Leave it to the media-savvy Donald Fehr to best sum up Thursday’s NHL collective bargaining talks.
“Today was not a good day,” the Players’ Association executive director told reporters in Toronto. “It should have been, but it wasn’t.”
It could have been the day that owners and the NHLPA began to find common ground and, at the very least, began to move toward real hockey and the end of the lockout. Instead, it was a day of poisonous rhetoric and one that could stunt whatever momentum appeared to be created by the owner’s Tuesday proposal.
The NHLPA served up three offers “to say we’d like to make a deal with you. We think there’s three alternatives and we hope we can live with any one of them if it provides the right kind of negotiating framework, so pick one,” Fehr said.
All three were rejected out of hand within a few minutes.
“It’s clear that we’re not speaking the same language in terms of what they came back to us with,” commissioner Gary Bettman said.
Said Fehr: “After the proposal was made, they did what they’ve done before: they take a very few minutes, they don’t think about it very much, they don’t analyze it, they don’t talk to the other owners, they don’t do anything. They take less than 10 minutes, maybe it was 15, and we have a meeting. And we are told two things: All three proposals are rejected in their entirety, and secondly, the proposal that we recently got … is their best offer. And they might be willing to tweak it around the edges. I said a tweak is a small and insubstantial thing and they agreed. But that’s it. And that’s what we’re supposed to do.”
The third proposal, which players took to Twitter to espouse the virtues of, could be considered the most palatable. But there’s no real agreement from the two sides on what it means.
Fehr announced it as a 50/50 split, given that all signed contracts were honored in full. He admitted the possibility was “floated” Thursday but that the NHLPA had not run the full numbers on it.
“Since on 50/50 immediately the players’ share would fall about 13 percent on an individual contract, we segregate 13 percent, and the players get paid the 13 percent,” Fehr explained. “The other 87 percent, plus all the new contracts go into a pool with HRR and that’s 50/50 and that starts right now.
“It’s a very simple proposition. We’ll get you to 50/50 but you’ve got to agree to honor the contracts that you just signed. We think it makes a lot of sense. We think it really is fair. It couldn’t be more balanced in that regard. What it doesn’t do is give the owners an agreement right now to have the players give them back billions of dollars.”
Several players, including Paul Bissonnette and Jamal Mayers, used Twitter to explain the third proposal.
“Gary mischaracterizes our offer! 50/50 AND honor existing contracts,” Mayers wrote. “How is that not the same language? NHL offer Tues was PR move.”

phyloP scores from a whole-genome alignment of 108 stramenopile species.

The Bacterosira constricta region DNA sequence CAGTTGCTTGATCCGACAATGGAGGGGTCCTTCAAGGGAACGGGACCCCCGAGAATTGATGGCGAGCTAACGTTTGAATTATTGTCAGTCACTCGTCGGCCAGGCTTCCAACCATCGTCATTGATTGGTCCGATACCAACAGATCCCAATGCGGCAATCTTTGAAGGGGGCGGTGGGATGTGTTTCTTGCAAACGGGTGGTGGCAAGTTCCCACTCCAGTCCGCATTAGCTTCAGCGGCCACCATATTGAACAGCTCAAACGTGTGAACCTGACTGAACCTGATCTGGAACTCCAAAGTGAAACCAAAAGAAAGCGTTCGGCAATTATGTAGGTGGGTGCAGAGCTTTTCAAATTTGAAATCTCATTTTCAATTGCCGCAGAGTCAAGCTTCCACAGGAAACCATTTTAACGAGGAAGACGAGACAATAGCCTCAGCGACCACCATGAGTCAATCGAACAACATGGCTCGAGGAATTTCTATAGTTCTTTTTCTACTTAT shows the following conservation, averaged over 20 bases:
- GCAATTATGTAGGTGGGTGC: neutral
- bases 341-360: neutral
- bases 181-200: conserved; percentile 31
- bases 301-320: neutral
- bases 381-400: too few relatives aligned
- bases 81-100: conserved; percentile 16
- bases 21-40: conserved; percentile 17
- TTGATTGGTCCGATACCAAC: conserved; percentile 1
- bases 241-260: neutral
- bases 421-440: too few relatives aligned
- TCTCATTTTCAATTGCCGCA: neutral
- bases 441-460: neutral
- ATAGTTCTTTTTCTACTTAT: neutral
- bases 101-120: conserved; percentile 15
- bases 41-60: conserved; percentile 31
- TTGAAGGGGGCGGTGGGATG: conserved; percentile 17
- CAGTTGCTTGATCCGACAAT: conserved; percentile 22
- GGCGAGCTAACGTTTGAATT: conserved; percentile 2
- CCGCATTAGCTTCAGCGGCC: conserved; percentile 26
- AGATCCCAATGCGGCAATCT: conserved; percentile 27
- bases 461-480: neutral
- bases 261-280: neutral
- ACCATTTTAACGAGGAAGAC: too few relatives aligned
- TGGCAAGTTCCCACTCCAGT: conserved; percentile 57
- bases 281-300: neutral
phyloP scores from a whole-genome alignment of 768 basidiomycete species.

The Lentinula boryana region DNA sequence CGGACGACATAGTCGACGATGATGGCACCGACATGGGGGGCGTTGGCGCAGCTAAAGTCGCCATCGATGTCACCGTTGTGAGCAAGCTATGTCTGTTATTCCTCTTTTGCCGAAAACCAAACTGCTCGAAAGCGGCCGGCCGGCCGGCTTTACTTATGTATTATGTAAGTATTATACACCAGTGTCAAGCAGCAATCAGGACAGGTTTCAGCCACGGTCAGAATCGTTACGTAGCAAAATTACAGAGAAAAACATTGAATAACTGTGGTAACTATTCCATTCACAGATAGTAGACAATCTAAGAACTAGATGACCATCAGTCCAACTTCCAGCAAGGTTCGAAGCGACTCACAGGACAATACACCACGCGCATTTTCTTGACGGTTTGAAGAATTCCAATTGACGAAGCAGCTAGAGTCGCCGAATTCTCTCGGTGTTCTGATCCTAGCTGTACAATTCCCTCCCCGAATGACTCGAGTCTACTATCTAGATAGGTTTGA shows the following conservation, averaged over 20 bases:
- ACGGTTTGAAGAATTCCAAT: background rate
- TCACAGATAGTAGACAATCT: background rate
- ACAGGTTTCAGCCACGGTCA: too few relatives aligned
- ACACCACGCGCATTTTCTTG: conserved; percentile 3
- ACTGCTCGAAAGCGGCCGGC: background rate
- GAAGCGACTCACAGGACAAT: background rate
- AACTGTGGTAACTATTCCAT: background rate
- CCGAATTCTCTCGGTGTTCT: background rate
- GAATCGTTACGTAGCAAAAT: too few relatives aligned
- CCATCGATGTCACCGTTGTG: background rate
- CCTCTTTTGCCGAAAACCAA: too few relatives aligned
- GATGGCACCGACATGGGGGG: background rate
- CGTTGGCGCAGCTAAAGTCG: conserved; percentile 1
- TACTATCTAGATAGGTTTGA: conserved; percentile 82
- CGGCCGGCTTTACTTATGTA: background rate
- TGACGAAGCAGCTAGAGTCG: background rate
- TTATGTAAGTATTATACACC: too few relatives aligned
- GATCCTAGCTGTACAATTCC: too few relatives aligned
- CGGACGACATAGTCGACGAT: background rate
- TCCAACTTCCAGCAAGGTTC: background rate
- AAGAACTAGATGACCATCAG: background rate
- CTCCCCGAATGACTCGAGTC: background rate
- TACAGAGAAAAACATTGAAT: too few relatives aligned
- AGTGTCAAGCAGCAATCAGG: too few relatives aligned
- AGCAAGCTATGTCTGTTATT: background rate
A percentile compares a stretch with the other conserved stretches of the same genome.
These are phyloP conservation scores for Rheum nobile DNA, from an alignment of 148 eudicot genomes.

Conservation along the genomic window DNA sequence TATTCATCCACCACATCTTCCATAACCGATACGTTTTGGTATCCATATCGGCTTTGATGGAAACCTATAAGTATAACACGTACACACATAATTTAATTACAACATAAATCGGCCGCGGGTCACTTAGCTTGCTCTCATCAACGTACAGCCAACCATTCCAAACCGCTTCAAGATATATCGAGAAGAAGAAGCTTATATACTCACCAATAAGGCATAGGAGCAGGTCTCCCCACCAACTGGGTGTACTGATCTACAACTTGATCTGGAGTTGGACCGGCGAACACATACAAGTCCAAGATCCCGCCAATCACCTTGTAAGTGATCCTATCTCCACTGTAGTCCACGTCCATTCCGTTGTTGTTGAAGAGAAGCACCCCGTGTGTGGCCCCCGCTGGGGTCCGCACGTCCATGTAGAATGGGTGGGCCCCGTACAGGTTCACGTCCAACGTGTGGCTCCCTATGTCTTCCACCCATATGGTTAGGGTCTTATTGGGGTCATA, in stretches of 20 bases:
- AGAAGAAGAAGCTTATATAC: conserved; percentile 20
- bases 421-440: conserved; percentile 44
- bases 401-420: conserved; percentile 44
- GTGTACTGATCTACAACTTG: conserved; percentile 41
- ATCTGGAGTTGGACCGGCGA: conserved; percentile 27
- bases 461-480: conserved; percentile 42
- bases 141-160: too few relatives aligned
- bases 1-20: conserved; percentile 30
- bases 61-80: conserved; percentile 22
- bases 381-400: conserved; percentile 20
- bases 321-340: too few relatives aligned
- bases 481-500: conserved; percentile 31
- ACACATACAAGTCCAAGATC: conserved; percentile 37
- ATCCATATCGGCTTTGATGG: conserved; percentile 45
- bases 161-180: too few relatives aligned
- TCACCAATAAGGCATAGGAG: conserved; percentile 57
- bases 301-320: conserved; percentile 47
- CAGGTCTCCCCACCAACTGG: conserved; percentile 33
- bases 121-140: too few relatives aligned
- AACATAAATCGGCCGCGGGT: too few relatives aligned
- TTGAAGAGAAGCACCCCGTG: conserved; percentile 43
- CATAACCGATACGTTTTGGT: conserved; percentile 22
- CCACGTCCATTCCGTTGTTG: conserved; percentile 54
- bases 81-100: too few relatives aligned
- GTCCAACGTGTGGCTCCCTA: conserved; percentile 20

The NHL used a statement from deputy commissioner Bill Daly to smack down the third offer by the players:
“The so called 50-50 deal, plus honoring current contracts proposed by the NHL Players’ Association earlier today is being misrepresented. It is not a 50-50 deal. It is, most likely a 56- to 57-percent deal in Year One and never gets to 50 percent during the proposed five-year term of the agreement. The proposal contemplates paying the Players approximately $650 million outside of the Players’ Share. In effect, the Union is proposing to change the accounting rules to be able to say ‘50-50,’ when in reality it is not. The Union told us that they had not yet ‘run the numbers.’ We did.”
And here we are, at Oct. 19 with no deal done, 135 games canceled and the very real threat of more by next week. The dream of an 82-game season starting Nov. 2 would require a new CBA by Oct. 25, something that seems out of reach.
“The longer this goes and particularly if we’re not in a position to have an 82-game regular season, the damage may in fact make it even more difficult as time goes on to make a deal,” Bettman said. “I am, to say the least, thoroughly disappointed, but I’m giving you the facts.”
Ryan Miller of the Buffalo Sabres told Josh Rimer of Sirius-XM that he believed owners and players were closer to making a deal than they were before. But that kind of optimism appears to be limited, especially given Bettman and Fehr’s comments Thursday.
Bettman called the players’ offers “a step backward” and deemed the owners’ offer from Tuesday the best that they can give. Beyond that, no one knows what’s next.
“We have each other’s numbers and if there’s something to talk about, we’re always ready, willing and able to be anywhere at any time,” Bettman said. “The next step is, Hopefully we’ll hear back, but I don’t know what the next step is. I’m obviously very discouraged.”